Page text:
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FROM CNN's Jack Cafferty:
The United States is in a very tough spot when it comes to Libya, and President Obama has taken some heat for not being more vocal on the crisis.
The White House has said repeatedly it's weighing its options, and that nothing is off the table. But the president has said little more. And we've been "weighing" for a while now.
The president is walking a tightrope: If the U.S. acts unilaterally - no matter how noble the cause of helping those in Libya fighting for their freedom - we will be seen as interfering in yet another Muslim nation's business. That perception is what got us 9/11.
So, President Obama isn't saying much publicly. He's had strong words for Gadhafi, demanding he step down; but he's stopped short of calling for any other specifics. Gadhafi's still there.
In the meantime, Secretary of State Hillary Clinton has emerged as the mouthpiece for the administration. She traveled to Geneva last week to meet with top diplomats and discuss military and humanitarian options.
Clinton told Sky News yesterday that the U.S. wants to see the international community support a no-fly zone. She also said it was important that the United Nations decide what to do about the conflict in Libya, not the United States.
Some of the president's top aides were scheduled to meet today to discuss the situation in Libya, including Secretary of State Clinton, Leon Panetta, the director of the CIA and Chairman of the Joint Chiefs of Staff, Admiral Mike Mullen. But the President of the United States, the Commander in Chief, was not scheduled to attend.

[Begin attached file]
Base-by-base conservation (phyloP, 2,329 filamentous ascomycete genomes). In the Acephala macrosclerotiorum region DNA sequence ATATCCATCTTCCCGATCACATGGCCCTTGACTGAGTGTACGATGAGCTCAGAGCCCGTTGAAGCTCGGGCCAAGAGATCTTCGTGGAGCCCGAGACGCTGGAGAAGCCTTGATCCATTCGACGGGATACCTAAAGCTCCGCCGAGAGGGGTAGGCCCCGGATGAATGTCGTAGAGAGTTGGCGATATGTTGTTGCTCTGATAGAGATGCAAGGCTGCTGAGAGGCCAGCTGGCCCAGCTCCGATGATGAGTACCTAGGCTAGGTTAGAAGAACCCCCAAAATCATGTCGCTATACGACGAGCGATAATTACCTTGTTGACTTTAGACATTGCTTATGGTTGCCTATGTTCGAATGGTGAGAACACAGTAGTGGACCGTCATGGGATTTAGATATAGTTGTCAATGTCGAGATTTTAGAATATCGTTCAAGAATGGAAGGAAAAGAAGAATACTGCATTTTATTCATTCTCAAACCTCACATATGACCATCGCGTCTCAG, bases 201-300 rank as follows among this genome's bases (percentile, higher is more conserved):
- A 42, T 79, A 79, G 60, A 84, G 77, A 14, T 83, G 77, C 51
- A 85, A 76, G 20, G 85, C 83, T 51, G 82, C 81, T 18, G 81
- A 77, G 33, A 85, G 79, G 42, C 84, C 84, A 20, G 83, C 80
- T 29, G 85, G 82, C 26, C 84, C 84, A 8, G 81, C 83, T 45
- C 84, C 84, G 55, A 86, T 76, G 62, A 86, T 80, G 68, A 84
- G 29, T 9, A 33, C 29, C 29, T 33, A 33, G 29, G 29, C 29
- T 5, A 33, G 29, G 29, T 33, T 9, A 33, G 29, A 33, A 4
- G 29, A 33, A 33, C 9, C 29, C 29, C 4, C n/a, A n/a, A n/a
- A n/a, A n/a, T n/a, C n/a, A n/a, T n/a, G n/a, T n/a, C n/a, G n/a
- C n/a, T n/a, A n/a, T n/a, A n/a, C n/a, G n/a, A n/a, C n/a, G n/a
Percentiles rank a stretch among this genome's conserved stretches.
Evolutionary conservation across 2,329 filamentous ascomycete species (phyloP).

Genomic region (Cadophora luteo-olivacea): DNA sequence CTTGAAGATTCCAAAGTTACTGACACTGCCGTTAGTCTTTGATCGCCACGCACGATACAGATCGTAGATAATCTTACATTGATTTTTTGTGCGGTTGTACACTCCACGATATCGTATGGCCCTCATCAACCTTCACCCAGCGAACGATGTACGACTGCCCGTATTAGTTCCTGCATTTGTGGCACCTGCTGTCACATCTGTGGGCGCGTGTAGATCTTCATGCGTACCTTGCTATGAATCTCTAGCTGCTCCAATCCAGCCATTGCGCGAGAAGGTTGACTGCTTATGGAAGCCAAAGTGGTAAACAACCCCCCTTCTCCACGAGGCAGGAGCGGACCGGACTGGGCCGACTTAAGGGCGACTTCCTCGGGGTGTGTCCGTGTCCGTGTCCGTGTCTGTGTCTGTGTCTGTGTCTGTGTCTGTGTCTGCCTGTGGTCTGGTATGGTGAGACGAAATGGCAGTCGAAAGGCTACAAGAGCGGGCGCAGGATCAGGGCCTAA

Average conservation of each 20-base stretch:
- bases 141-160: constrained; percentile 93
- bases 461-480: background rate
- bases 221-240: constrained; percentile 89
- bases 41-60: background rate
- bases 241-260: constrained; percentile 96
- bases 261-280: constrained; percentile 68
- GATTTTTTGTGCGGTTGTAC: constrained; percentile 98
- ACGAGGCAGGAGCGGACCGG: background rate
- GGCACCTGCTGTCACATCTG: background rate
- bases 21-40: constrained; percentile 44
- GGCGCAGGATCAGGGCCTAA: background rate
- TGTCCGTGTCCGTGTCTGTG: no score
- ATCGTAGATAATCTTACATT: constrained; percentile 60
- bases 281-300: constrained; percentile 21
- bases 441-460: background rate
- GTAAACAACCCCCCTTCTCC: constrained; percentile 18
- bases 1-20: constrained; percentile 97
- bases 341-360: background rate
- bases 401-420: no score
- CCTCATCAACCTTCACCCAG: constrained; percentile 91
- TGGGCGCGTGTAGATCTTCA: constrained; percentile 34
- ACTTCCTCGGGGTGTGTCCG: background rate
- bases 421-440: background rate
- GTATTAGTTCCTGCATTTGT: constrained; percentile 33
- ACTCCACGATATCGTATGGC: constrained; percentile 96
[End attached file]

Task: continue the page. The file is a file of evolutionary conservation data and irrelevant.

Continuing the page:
Here’s my question to you: When it comes to Libya, who has the stronger voice: Hillary Clinton or Barack Obama?
Interested to know which ones made it on air?
When it comes to Libya, the United States is in a very tough spot. Not as tough a spot as the Libyan people are in by any means…but difficult nonetheless.
We are mostly hated in that part of the world. And rushing to the aid of the Libyan rebels trying to overthrow Gadhafi would be played up on the Arab street as the United States again interfering in a Muslim nation's internal affairs.
On the other hand, it's in our national DNA to want to come to the aid of people who are struggling to gain their freedom. Plus there is all that oil, of course, but that's a much more cynical view.
People are laying down their lives trying to get out from under the yoke of arguably one of the world's most brutal dictators. We have the military wherewithal to make their struggle a lot easier, but so far we haven't done that.
Here’s my question to you: When it comes to Libya, what’s the right thing for the U.S. to do?
Jack Cafferty sounds off hourly on the Situation Room on the stories crossing his radar. Now, you can check in with Jack online to see what he's thinking and weigh in with your own comments online and on TV.
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